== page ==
At Computronix, we often do things differently than other companies. Not for the sake of innovation or being unique or anything else, but simply because we believe that sometimes the traditional methods aren’t the best ones. One example of this is the Ambassador Group, which serves as a recruitment group – and so much more!
The ambassadors are all Computronix employees – mostly developers – who have volunteered to be part of spreading the word about Computronix to prospective employees through various career fairs and partnerships with schools. Chris Johnstone, the co-chair of the group, describes their goals as “making sure Computronix is part of events, and is known as a local business that cares about people and wants to provide value to schools.” It’s essential to the group that everything they do is a win-win – that it doesn’t only help Computronix, but also whichever school or organization they’re working with.
When they do that well, Chris says, “students find out about us in a very positive light. We don’t need to tell them what we’re about, they just see it.” Their mission has been extremely successful to date. One ambassador, Matthew Pimlott, explains how, at NAIT, Computronix used to be essentially unknown, and now “I’ve heard stories of people who tell friends they work here, and the response is ‘No way! You work for Computronix?!’”
Victoria Hessdorfer, a co-op student who joined the ambassador team during her time at Computronix, describes how she enjoys being part of the team because she is “able to provide something to students that I didn’t get as a student, and that I wished I would have gotten.”
That statement is exactly what makes Computronix’s approach to recruiting so different. Because the recruiters aren’t HR people or professional headhunters, they know exactly what potential employees are interested in and want to know. And because they’re directly involved in the day-to-day workings of Computronix, they can explain exactly what it’s like to work here, and just what it is that makes Computronix so special, because they experience it firsthand every day.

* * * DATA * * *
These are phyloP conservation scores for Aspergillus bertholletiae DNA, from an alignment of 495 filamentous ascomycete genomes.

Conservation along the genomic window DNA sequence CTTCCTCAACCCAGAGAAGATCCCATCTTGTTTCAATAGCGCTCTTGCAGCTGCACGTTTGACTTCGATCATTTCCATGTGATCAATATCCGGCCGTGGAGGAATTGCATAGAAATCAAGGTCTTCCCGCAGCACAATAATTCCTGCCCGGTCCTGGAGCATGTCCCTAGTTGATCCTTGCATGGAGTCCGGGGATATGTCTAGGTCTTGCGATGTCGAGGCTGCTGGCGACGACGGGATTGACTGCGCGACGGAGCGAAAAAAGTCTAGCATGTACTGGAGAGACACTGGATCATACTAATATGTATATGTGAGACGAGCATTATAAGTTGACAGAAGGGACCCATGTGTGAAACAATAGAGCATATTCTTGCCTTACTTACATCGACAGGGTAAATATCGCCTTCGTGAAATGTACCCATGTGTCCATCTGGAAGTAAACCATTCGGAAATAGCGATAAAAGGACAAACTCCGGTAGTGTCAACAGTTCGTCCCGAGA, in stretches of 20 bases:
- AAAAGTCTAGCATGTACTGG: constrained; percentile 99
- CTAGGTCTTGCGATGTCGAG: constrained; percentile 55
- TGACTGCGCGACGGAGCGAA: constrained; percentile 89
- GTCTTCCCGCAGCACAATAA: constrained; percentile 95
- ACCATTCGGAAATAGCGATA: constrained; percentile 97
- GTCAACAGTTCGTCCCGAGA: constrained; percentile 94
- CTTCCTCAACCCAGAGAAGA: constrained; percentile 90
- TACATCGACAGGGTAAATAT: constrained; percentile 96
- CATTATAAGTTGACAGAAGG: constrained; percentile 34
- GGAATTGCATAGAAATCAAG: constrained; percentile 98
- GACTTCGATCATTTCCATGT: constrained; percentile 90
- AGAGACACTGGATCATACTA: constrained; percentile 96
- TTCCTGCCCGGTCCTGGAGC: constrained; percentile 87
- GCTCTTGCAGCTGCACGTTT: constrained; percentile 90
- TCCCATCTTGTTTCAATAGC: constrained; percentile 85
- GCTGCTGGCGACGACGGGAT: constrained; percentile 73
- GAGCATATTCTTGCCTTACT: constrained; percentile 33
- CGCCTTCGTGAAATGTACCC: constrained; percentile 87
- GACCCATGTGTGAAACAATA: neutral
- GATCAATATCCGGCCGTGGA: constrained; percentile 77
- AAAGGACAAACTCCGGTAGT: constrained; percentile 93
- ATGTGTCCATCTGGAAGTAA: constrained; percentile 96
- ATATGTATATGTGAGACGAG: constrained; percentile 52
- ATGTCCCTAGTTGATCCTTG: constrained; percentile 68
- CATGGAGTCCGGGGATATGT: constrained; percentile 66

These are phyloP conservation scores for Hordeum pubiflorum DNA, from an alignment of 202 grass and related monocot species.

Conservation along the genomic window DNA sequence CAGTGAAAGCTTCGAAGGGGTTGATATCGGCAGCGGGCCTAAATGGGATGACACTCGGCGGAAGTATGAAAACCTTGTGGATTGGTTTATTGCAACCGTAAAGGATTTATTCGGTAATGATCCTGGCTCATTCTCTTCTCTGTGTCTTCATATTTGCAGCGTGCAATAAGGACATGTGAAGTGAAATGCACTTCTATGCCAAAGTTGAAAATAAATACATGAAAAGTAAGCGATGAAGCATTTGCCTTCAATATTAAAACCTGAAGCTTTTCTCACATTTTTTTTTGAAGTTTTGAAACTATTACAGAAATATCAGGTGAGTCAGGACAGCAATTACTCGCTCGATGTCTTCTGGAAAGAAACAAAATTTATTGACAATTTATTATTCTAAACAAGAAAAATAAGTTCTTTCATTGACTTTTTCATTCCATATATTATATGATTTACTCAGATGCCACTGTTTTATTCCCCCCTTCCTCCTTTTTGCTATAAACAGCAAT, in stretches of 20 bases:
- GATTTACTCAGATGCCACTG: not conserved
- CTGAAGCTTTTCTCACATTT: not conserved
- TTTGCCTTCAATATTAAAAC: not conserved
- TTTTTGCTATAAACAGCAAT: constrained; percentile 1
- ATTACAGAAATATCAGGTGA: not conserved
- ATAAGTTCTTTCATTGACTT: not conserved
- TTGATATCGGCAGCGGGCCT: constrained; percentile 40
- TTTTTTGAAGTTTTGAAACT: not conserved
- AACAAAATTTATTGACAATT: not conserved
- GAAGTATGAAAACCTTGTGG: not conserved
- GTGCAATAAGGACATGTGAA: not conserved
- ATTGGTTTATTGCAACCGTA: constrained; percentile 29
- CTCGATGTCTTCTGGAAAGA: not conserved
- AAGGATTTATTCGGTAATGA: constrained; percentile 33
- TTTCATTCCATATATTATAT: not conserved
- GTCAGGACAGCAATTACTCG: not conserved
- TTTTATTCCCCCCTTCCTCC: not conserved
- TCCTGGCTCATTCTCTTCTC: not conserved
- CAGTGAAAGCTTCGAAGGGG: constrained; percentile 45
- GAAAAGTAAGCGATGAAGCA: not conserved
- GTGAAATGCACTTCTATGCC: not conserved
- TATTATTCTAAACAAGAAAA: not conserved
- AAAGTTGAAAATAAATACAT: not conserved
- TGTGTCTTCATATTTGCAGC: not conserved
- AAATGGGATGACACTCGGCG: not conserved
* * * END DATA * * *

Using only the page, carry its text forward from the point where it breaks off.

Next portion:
For our Computronix employee interviews, we sit down with people from all levels of our company and ask them about their jobs, and what it’s like working for Computronix.
The stereotypical computer programmer is quiet, probably introverted, and perhaps even kind of awkward. Chris Johnstone does not fit the stereotype. “I have kind of an outgoing skillset, it’s not the most common thing around programmers,” he admits early in our interview. He injects passion and expression into the stories he tells as we discuss his time working for Computronix, a place that he obviously loves.
After graduating from post-secondary education, Chris had his pick of jobs, being courted by several tech companies, including major international ones. It wasn’t easy for him to choose a local software company with less than 200 employees, but it’s not a decision he regrets. “I decided that I wanted to be happy at work,” he explains. “Actually, I was kinda scared the first little while, like ‘Is the trapdoor going to open?’ But after about 6 months, I stopped waiting for the other shoe to drop.”
He has worked here for two years now, and in addition to his primary role as a developer, he’s done Quality Assurance testing, and trained new employees. He also leads the ambassador team, a team that represents Computronix at various university career fairs and professional association events in the Edmonton and Denver areas. “Roles here don’t have boxes,” Chris says, “express an interest in something, and suddenly you’re doing it!” His favorite part of the job isn’t any of those though, it’s the people and the environment. “I’ve never been so excited to go to work every day!”
However, his time as a Computronix employee hasn’t all been happy and fun. In fact, he went through one of the most significant personal challenges in his life during his first year, as his mother grew sick and passed away over a period of several weeks. But even through that, he expresses how much he was supported by his boss and by his project team, as they covered for him during his bereavement time, and even when he returned to work. “It’s challenging to come back to work after something like that. You have this expectation that you’re supposed to be normal, that you need to go back to being your old self. But here, no one expects that. Even when I called my boss to explain what was going on, the first words out of his mouth were, ‘What can I do for you? Don’t worry about work, what do you need me to do?’”
In his opinion, that’s one of the things that makes Computronix so unique: “The amount that you are actively supported.” Virtually all of the managers, even up to the executive team, have open door policies, and employees are encouraged to make their opinions known. Chris proudly shares a story of when he did just that, while he was still in an entry-level, bottom-of-the-totem-pole position. He was working on a major project, and they were fast approaching the deadline to send it to the client for acceptance. However, despite fears of not wanting to rock the boat and disrupt a major project, Chris told his supervisor that he felt the project wasn’t yet at the acceptable quality. They had a meeting to discuss it, the project delivery was delayed, and in the end it was sent out as a much better quality solution. “I feel like I saved the day,” Chris explains, smiling broadly.